I think overpaying works when you are in the beginning of a bull cycle. Since I believe we are at the latter stages of this bull run in RE you have to be quite carefull. Seeing a lot of people buying on potential rent increases. What happens if you buy based on potential and the economy dips a bit. What happens if you cant raise rents or for that matter what happens if you have to decrease rents???

    curious to hear your thoughts?

  7. James Schoeman

    Hi Michael, Thanks for another great angle as a possible way to acquire an apartment building.
    I have an off topic question: If you are going to use private investor money (syndication) for a down payment, do you disclose this anywhere in your offer? What about when you approach a local bank for the balance?
    Thanks for all the great articles.
    James Schoeman

    • Michael Blank

      YOUR QUESTION: If you are going to use private investor money (syndication) for a down payment, do you disclose this anywhere in your offer?

      ANSWER: Nope, not necessary. Unless you’re asked.

      YOUR QUESTION: What about when you approach a local bank for the balance?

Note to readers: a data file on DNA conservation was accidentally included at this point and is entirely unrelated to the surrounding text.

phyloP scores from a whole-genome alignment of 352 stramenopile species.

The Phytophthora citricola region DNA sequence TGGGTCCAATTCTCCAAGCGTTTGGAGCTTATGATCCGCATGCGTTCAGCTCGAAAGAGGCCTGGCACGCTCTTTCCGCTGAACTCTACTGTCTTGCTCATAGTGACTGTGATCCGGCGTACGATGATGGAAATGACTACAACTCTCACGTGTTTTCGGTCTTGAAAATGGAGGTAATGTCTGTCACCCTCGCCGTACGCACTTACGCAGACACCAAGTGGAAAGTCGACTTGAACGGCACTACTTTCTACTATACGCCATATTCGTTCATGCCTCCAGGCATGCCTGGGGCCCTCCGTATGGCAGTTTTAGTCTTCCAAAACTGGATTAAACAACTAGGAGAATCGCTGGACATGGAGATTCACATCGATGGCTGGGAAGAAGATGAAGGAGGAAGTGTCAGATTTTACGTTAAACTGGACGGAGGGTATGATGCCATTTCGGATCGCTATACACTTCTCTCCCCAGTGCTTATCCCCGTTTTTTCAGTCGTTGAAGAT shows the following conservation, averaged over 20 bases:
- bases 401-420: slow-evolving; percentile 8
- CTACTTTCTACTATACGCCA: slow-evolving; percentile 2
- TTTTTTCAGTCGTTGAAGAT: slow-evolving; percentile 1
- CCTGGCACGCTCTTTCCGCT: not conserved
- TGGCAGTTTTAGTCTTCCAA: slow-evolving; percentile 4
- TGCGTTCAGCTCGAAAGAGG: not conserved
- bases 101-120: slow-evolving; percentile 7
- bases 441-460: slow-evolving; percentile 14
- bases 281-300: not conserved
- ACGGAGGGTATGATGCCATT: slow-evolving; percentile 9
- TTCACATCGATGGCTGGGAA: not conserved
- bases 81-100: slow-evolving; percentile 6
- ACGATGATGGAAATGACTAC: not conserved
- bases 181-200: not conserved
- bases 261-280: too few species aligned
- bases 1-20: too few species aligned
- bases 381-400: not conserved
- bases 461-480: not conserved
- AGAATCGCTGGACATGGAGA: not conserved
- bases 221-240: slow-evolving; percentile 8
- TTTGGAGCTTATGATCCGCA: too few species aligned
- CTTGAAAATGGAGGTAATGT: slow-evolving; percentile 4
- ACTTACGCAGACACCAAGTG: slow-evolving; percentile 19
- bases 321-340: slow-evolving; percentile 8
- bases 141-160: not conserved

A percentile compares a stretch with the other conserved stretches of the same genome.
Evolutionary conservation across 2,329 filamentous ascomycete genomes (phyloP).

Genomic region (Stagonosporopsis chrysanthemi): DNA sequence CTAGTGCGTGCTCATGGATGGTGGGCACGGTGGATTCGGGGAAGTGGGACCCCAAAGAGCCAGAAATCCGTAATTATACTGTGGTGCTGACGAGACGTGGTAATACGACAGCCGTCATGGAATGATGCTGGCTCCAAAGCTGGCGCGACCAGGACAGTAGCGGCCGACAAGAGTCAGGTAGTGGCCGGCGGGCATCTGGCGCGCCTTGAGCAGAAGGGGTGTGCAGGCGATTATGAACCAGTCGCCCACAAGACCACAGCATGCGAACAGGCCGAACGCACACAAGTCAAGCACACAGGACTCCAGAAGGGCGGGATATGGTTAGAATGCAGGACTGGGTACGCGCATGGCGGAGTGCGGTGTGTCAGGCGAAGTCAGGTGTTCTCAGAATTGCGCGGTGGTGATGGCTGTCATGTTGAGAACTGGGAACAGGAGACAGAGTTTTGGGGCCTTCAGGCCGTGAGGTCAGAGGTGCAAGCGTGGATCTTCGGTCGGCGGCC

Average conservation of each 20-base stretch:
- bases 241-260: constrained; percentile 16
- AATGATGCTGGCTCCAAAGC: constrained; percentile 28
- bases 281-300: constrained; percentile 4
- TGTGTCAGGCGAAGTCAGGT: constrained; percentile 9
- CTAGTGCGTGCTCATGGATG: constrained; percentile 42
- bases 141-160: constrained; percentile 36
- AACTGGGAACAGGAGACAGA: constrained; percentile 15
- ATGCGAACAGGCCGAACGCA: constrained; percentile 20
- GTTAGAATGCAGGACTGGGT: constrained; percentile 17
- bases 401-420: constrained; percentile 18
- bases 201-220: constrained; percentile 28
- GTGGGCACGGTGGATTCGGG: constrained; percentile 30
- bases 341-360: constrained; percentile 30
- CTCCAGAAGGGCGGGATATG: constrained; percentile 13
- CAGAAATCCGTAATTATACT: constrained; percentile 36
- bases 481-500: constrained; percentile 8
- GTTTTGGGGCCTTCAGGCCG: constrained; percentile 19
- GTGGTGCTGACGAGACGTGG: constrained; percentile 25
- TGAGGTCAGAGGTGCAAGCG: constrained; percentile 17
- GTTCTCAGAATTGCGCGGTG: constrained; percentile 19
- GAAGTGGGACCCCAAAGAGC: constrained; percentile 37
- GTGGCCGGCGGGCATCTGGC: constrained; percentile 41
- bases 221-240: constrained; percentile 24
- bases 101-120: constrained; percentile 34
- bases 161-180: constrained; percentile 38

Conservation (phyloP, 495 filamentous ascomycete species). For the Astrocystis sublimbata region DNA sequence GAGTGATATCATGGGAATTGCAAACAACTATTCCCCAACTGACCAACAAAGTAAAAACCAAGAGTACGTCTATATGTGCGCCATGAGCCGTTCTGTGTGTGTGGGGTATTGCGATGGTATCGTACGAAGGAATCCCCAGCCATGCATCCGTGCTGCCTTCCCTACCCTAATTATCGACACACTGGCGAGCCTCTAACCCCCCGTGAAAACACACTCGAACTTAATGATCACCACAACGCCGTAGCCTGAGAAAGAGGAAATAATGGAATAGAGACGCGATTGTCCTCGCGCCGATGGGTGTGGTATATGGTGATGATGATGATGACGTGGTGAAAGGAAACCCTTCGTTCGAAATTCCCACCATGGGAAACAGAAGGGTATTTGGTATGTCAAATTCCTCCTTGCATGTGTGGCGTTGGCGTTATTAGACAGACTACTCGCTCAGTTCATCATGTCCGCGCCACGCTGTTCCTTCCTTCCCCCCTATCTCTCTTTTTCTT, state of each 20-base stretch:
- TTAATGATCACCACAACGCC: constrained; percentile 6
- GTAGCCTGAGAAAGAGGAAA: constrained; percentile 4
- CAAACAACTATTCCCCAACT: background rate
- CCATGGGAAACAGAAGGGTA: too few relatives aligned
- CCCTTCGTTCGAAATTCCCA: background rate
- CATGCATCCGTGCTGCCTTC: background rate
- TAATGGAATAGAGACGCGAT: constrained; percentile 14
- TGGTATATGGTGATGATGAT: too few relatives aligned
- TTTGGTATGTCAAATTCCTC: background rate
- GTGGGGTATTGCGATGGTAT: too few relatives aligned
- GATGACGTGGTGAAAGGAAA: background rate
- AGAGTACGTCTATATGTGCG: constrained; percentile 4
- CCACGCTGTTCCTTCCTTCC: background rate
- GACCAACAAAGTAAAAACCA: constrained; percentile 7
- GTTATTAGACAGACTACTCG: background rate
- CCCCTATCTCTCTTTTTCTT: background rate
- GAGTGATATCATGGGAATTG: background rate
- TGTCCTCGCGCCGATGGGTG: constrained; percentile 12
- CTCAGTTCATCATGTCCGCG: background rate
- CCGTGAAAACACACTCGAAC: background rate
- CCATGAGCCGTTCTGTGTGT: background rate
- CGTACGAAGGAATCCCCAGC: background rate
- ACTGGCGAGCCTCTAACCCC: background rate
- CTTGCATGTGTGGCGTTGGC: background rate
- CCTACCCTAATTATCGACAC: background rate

ANSWER: They may want to ask how you’re coming up with the equity, and you just tell them. You have nothing to hide (do you? 😉

  8. I like your article, iam submitting an LOI on a 30 unit in Baltimore where the seller is carrying back some financing, and giving him his asking price. Almost ready for contract stage

  9. Tim Czarkowski

    This wasn’t a commercial property but a four unit we bought back in 2010 or so. It came up in a very hot neighborhood at 135k and I knew it was going to get multiple cash offers and we wanted to finance it. I calculated what was the highest I could offer and still get my cash on cash return and went straight in at 165k and got it . If I had cheaped out I most likely would not have and I even ended up having to argue with the appraiser to get the loan through. This building was recently rehabbed and fully rented and not three months after the closing the building next door in worse shape sold for 180k. They’re now selling for about 400k. Sometimes you have to be aggressive.